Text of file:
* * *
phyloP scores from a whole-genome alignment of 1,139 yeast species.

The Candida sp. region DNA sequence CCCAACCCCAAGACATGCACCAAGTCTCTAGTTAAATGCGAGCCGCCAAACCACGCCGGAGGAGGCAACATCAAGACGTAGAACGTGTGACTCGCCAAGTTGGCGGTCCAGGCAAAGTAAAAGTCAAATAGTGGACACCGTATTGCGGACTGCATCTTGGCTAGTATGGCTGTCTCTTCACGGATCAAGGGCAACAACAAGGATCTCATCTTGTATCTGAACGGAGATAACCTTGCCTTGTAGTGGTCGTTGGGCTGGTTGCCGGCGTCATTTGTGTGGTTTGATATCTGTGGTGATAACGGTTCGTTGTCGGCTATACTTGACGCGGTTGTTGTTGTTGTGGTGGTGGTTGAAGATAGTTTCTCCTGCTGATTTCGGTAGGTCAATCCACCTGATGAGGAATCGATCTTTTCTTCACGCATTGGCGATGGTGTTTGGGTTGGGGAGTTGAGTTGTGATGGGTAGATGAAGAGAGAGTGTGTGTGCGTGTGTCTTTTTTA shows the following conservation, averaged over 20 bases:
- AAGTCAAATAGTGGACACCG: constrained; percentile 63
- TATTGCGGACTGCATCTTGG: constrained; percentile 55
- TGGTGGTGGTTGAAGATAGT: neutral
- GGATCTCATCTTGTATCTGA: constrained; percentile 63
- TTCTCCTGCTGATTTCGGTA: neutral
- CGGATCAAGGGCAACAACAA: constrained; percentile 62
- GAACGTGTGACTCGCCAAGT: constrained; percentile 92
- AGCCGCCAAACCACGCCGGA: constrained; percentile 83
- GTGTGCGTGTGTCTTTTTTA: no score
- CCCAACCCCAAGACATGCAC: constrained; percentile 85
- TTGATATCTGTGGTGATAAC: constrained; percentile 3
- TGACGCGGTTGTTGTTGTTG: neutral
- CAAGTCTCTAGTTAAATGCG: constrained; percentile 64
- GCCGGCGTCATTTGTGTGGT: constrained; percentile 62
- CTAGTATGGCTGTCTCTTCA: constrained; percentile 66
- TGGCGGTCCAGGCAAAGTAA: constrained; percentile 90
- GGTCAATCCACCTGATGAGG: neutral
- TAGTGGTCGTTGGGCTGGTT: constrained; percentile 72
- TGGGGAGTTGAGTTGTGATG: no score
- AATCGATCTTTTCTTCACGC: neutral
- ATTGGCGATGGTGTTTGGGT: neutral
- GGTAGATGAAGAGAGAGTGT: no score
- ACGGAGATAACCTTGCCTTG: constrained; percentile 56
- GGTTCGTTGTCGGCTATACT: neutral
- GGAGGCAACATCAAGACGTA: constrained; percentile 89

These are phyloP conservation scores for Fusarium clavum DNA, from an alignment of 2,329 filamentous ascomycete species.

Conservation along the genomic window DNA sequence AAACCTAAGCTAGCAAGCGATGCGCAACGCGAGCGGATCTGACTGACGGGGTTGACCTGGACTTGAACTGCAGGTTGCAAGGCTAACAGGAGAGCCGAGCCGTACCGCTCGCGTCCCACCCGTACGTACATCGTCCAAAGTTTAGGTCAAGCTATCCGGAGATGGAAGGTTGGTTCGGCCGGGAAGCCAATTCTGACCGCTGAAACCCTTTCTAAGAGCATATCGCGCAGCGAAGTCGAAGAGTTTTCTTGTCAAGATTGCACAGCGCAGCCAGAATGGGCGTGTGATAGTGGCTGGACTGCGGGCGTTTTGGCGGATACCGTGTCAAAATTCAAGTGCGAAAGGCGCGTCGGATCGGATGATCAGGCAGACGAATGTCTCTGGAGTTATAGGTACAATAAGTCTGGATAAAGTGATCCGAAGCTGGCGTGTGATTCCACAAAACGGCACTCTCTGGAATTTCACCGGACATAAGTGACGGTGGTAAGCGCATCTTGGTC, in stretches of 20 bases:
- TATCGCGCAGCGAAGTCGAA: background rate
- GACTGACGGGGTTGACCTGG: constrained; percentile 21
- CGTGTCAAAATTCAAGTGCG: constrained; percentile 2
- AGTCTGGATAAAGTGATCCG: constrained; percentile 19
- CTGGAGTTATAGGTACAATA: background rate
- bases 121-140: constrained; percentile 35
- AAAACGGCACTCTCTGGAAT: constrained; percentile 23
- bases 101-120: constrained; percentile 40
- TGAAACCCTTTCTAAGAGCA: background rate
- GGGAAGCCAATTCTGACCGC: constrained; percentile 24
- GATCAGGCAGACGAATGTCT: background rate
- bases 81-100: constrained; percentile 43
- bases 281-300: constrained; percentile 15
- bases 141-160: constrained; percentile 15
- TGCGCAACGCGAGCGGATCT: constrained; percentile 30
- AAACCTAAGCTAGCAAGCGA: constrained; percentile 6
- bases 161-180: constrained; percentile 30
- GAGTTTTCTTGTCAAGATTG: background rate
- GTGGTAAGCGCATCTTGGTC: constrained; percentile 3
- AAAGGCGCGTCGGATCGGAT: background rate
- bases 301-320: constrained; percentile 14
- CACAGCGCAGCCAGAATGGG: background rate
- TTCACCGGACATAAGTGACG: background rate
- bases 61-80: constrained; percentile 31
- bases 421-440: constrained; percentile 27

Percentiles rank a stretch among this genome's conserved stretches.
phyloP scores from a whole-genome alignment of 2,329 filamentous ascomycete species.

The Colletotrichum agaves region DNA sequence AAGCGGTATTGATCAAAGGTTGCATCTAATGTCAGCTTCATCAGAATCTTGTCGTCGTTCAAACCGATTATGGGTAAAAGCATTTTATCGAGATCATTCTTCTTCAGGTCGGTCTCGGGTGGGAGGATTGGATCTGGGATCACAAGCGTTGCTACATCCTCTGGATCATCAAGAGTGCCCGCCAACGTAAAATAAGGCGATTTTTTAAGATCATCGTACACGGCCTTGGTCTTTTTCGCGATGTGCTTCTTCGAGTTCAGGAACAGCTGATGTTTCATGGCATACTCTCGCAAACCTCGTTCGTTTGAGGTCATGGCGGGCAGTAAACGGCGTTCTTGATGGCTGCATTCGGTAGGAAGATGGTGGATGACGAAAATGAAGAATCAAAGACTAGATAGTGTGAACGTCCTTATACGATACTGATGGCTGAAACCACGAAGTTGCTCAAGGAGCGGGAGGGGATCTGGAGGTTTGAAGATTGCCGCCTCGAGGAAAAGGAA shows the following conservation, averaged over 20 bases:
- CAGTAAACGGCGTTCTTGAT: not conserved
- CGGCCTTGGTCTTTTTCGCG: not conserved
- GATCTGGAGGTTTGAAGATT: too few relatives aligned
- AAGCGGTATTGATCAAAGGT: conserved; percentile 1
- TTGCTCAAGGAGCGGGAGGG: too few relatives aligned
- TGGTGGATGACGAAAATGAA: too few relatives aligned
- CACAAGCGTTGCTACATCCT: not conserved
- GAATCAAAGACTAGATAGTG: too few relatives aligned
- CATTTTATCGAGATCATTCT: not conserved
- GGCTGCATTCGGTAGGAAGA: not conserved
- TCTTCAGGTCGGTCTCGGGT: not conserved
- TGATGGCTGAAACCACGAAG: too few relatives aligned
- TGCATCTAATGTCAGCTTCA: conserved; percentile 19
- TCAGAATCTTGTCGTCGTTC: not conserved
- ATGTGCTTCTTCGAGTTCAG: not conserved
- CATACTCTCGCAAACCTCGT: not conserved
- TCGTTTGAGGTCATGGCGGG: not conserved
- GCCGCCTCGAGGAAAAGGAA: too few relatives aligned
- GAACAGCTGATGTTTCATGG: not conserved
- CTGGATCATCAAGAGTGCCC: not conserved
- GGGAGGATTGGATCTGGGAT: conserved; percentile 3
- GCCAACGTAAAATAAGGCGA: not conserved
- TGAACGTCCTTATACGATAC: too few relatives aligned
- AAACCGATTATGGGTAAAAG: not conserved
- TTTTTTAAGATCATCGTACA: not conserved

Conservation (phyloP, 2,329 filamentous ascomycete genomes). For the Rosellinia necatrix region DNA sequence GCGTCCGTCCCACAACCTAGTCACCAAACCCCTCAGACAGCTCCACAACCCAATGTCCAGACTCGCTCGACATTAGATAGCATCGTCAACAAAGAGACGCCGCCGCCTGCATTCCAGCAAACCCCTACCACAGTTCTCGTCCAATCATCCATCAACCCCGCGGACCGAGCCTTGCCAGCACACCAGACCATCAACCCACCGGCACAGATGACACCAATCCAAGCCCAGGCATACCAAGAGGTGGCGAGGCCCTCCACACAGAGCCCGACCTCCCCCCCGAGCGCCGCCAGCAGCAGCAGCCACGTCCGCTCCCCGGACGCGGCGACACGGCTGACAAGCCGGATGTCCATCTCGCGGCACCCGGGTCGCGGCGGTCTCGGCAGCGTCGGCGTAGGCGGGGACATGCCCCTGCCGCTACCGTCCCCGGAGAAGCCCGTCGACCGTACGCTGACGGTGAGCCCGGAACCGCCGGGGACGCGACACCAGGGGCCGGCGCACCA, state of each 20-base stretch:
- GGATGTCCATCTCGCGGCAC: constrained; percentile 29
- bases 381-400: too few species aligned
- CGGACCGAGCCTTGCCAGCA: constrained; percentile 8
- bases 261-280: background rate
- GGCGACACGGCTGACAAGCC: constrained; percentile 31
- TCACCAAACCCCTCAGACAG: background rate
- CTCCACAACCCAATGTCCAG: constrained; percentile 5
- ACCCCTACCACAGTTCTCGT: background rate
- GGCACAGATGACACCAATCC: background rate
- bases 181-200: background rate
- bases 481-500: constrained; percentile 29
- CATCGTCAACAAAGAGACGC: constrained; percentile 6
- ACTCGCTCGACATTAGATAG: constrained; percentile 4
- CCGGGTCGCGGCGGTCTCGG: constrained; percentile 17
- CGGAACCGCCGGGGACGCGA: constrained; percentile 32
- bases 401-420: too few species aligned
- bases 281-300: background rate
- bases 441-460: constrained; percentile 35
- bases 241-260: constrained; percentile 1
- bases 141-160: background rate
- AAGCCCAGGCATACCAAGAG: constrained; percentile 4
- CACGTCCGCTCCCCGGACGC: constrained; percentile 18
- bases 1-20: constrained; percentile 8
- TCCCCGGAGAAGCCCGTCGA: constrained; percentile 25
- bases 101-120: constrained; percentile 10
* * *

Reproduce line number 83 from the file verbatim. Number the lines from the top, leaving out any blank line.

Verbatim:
Conservation (phyloP, 2,329 filamentous ascomycete genomes). For the Rosellinia necatrix region DNA sequence GCGTCCGTCCCACAACCTAGTCACCAAACCCCTCAGACAGCTCCACAACCCAATGTCCAGACTCGCTCGACATTAGATAGCATCGTCAACAAAGAGACGCCGCCGCCTGCATTCCAGCAAACCCCTACCACAGTTCTCGTCCAATCATCCATCAACCCCGCGGACCGAGCCTTGCCAGCACACCAGACCATCAACCCACCGGCACAGATGACACCAATCCAAGCCCAGGCATACCAAGAGGTGGCGAGGCCCTCCACACAGAGCCCGACCTCCCCCCCGAGCGCCGCCAGCAGCAGCAGCCACGTCCGCTCCCCGGACGCGGCGACACGGCTGACAAGCCGGATGTCCATCTCGCGGCACCCGGGTCGCGGCGGTCTCGGCAGCGTCGGCGTAGGCGGGGACATGCCCCTGCCGCTACCGTCCCCGGAGAAGCCCGTCGACCGTACGCTGACGGTGAGCCCGGAACCGCCGGGGACGCGACACCAGGGGCCGGCGCACCA, state of each 20-base stretch: